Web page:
Merry-maker's Map of San Francisco
Bawdy Humorous Pictorial Map, c. 1940s

This item is sold. It has been placed here in our online archives as a service for researchers and collectors.

Merry-maker's Map of San Francisco
Merry-maker's Map of San Francisco
Merry-maker's Map of San Francisco
Merry-maker's Map of San Francisco Merry-maker's Map of San Francisco

Back (above left) and detail (above right).

Milt Schenkofsky (act. 1930s-1940s)
Merry-maker's Map of San Francisco
Richard F. Guggenheim, San Francisco: c. 1940
Color process print
20.25 x 27.25 inches, overall
Sold, please inquire as to the availability of similar items.

Humorous and bawdy bird's-eye view pictorial map of San Francisco, the tone of which is summed up by the subtitle on the back: "A Pixelated Pilot for Guys and Gals in Search of the Three Dees," those being understood as Dinner, Dancing and Drink. The city's buildings are rendered as simplified blocky structures shaded red and pink. The streets are teeming with small cartoon figures, a number of which are scantily-clad women. Originally the map was designed as a folding pocket map, presumably for actual use, to locate the 49 highlighted restaurants, cocktail lounges, nightclubs and bars. These establishments are listed in the legend under the subtitle, "Pilot for pixilated philanderers with a penchant for getting pickled," which is being shown to a top-hatted tourist by a showgirl dressed only in stockings and heels and a winking devil in formal dress. The legend provides addresses and brief descriptions such as, "Bernstein's Grotto--123 Powell: Sea foods you'll rave over," and includes unconventional venues like "Finochhio--506 Broadway: Renowned female impersonators, bar."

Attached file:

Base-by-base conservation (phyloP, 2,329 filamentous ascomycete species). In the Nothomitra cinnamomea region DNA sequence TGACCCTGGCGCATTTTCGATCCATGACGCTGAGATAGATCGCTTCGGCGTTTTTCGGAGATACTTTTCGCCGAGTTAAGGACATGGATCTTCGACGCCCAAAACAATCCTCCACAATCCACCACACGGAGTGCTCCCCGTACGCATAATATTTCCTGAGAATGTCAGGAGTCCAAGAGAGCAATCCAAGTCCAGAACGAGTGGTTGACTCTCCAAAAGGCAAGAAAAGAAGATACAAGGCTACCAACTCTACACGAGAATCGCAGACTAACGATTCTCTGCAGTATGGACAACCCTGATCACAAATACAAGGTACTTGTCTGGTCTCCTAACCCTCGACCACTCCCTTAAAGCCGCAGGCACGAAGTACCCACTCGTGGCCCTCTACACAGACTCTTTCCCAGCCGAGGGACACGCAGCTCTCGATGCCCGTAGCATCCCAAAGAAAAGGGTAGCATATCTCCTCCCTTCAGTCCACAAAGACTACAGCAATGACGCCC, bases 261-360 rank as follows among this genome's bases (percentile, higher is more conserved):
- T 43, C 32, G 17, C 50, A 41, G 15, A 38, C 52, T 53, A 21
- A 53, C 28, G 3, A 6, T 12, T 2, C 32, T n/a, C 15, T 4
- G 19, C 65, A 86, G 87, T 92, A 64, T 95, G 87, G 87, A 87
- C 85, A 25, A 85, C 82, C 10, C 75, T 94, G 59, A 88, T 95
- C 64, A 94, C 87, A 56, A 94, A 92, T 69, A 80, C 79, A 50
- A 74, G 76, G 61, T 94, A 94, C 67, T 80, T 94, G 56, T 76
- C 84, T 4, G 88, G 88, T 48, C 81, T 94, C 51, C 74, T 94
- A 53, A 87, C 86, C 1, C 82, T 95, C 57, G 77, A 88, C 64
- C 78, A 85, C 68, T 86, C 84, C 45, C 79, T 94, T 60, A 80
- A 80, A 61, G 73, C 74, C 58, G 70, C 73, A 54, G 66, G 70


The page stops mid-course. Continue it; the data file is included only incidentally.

The map emphasizes the city's reputation for sexual license and uninhibited entertainment, especially in the neighborhood known as The Barbary Coast. However, more typical tourist attractions on this map are also labeled: beaches, museums, neighborhoods, parks and landmarks. Ships are docked at the piers, an airplane flies over the ocean, and a compass rose is drawn in perspective as if floating on the bay. Alongside the many raucous illustrations, the six text panels in the upper section offer conventional guidebook-style descriptions of "The Old Barbary Coast," "The Latin Quarter," "The Golden Gate Park," "The Bridges," "Chinatown" and "Landmarks." This item was produced to fold into a self-mailer, and is printed on the back with a cover panel and address panel labeled "To" with a rectangle for positioning a postage stamp, suggesting it was sold as a novelty souvenir as well as a promotion for, and guide map to, the featured bars, restaurants and clubs.

Milt Schenkovsky was a cartoonist and illustrator apparently based in the San Francisco Bay area and active during the 1930s and 1940s. He also illustrated humor books and published his own book of poems called Virgin Sturgeon.

Richard F. Guggenheim was a San Francisco publisher, whose irreverent titles included Jack Lord's book Where to Sin in San Francisco, originally published in 1939 and reprinted several times until at least 1953.

Full publication information: Richard F. Guggenheim, Publisher -- 200 Bush Street, San Francisco.